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How does the Apple Watch work? Activity tracking, calorie counting and more explained

We pull apart the Apple Watch to see how it tracks your daily activities, including counting steps, measuring your calorie burn, monitoring how often you stand and tracking your sleep. Here's how the Apple Watch actually works.

The Apple Watch is a pretty smart bit of kit, packing all kinds of sensors and trackers which allow it to figure out whatever you're up to.

Of course, there are differences between the two different models, or 'Series' as Apple calls them. The Apple Watch Series 1 (the original wearable) doesn’t have the GPS capabilities of the Series 2 Apple Watch, but they both offer plenty of functionality. From tracking runs to playing music to controlling your smarthome with voice commands alone, the Apple Watch is a device which makes life much easier.

Here's how the Watch keeps tabs on everything you do and communicates with your iPhone, to record information and more besides.

How does the Apple Watch communicate with my iPhone?

The connection between iPhone and watch is a simple one as it uses the popular Bluetooth radio signal system. This allows for two-way communication, with enough bandwidth to transfer images, music, voice data and more between the two devices.

When your Apple watch communicates directly with the internet it uses Wi-Fi, meaning it can still work online even without your phone nearby and connected.

How does the Apple Watch track sleep?

Thanks to a selection of motion sensors including a gyroscope and accelerometer, the Apple Watch can track your sleep with reasonable accuracy.

The Apple Watch is able to detect deep sleep through lack of motion and then, as you move about in bed, the device can determine when you’re in lighter stages of sleep or fully awake. Ultimately you’re left with a readout on how well you slept.

The results on offer varies depending on what app you use with the likes of AutoSleep, Sleep Tracker and Sleep Cycle all giving in-depth feedback. Apps like Sleep Cycle Alarm Clock even wake you just as you’re entering a period of light sleep, so you feel refreshed enough to start the day.

Be warned of course, tracking your sleep means no charging overnight. Our top tip is to pop your Apple Watch on charge first thing in the morning as you get out of bed, and it should be good to go again by the time you leave the house.

How does the Apple Watch track your activity?

Once again, those motion sensors are hard at work during the day to keep track of your activity. That doesn’t just mean step counting though. The Apple Watch with its built-in Activity app tracks how often you've been standing, using a ring readout on the display. This also reveals how much you've been moving, to help keep you from being too stagnant, plus a workout ring for training tracking at a glance.

When it comes to exercise, you can use specific training apps or the Workout app. In the case of the Series 2 Watch, you even have GPS built-in, meaning you can track a run or cycle distance accurately, without carrying your iPhone. Choose from 12 workout types including swimming, outdoor cycling, indoor elliptical and more.

How does the Apple Watch count steps?

You guessed it, the Watch uses the motion sensors to detect steps accurately. Apple's wearable can even learn and track your steps more accurately over time, as your movements become more predictable. The result is a comprehensive read-out of the times you were in motion, be it walk or run, for the entire day.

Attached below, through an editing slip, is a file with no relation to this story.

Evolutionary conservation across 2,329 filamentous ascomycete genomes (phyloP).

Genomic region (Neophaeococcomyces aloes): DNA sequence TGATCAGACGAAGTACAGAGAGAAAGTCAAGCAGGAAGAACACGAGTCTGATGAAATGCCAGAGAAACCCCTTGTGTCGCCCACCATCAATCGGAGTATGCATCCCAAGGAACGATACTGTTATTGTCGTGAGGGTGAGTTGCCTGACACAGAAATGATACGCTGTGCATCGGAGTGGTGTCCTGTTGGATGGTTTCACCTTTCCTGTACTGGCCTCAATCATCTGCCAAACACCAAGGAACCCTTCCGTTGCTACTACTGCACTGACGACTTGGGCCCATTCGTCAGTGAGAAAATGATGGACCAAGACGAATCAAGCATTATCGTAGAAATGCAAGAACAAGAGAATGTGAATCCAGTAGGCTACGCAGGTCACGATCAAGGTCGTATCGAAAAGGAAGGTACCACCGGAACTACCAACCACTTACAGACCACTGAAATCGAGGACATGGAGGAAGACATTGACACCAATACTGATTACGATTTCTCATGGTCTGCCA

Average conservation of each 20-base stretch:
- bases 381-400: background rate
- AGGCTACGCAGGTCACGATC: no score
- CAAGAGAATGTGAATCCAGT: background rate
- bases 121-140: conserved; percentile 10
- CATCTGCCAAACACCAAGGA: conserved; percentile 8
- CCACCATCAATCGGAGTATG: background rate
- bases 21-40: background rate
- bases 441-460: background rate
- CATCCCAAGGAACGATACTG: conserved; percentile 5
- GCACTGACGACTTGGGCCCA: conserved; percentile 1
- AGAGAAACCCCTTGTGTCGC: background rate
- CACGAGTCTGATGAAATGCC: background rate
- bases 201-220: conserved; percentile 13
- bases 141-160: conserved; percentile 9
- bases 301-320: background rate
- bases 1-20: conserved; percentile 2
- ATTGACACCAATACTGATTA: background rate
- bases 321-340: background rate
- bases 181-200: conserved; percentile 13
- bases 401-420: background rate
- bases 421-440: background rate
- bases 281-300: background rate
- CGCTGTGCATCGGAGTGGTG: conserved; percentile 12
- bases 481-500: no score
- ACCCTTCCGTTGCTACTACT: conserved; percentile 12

The Watch can track steps even as they vary in stride between walking and running. Apple's device can also detect when you're powering up and down stairs, thanks to those motion sensors combined with smart algorithms.

How does the Apple Watch count calories?

The Apple Watch is just as smart when it comes to counting calories, as it uses both motion and heart rate to calculate a more accurate figure.

The more you wear your Apple Watch, the smarter and more accurate it becomes. The wrist rocket can learn how your heart rate varies depending on your activity levels, to refine that counter as time goes on. So this smart watch can take into account your number of steps, how long you've spent standing and performing actual exercise, to give a more accurate figure of your overall calorie burn.

How does the Apple Watch know you're standing?

Standing and sitting are measured using similar motion sensor smarts. Inactivity suggests sitting, of course, although that's not always accurate - you may be propped up at the bar, for instance. Therefore, the Apple Watch also takes into account the way your wrist moves, say when typing at a desk. Heart rate is also a factor here, as when you stand there is a sudden rush of blood as your body fires up for movement.

The result should be a more accurate measure of movement to stand. Since you also get move alerts throughout the day with Apple Watch, this can help to predict when you stand - since it’s combined with your daily movement routines.

However, note that standing desks tend to flummox the Apple Watch. All of that static motion combined with constant typing makes it think you're sat down.

How does the Apple Watch measure heart rate?

The Apple Watch uses an optical heart rate monitor to measure your heart rate. This works by shining a light onto your skin, from the underside of the device. As your blood moves through your veins, that light is blocked, which is detected by the Watch. The result is an impressively accurate measure of pulse rate.

Check out our Apple Watch hub for everything you need to know about the Apple Watch. Including:

Apple Watch tips, tricks and best hidden features

Which Apple Watch is right for me?

When is the Apple Watch Series 3 going to be released?

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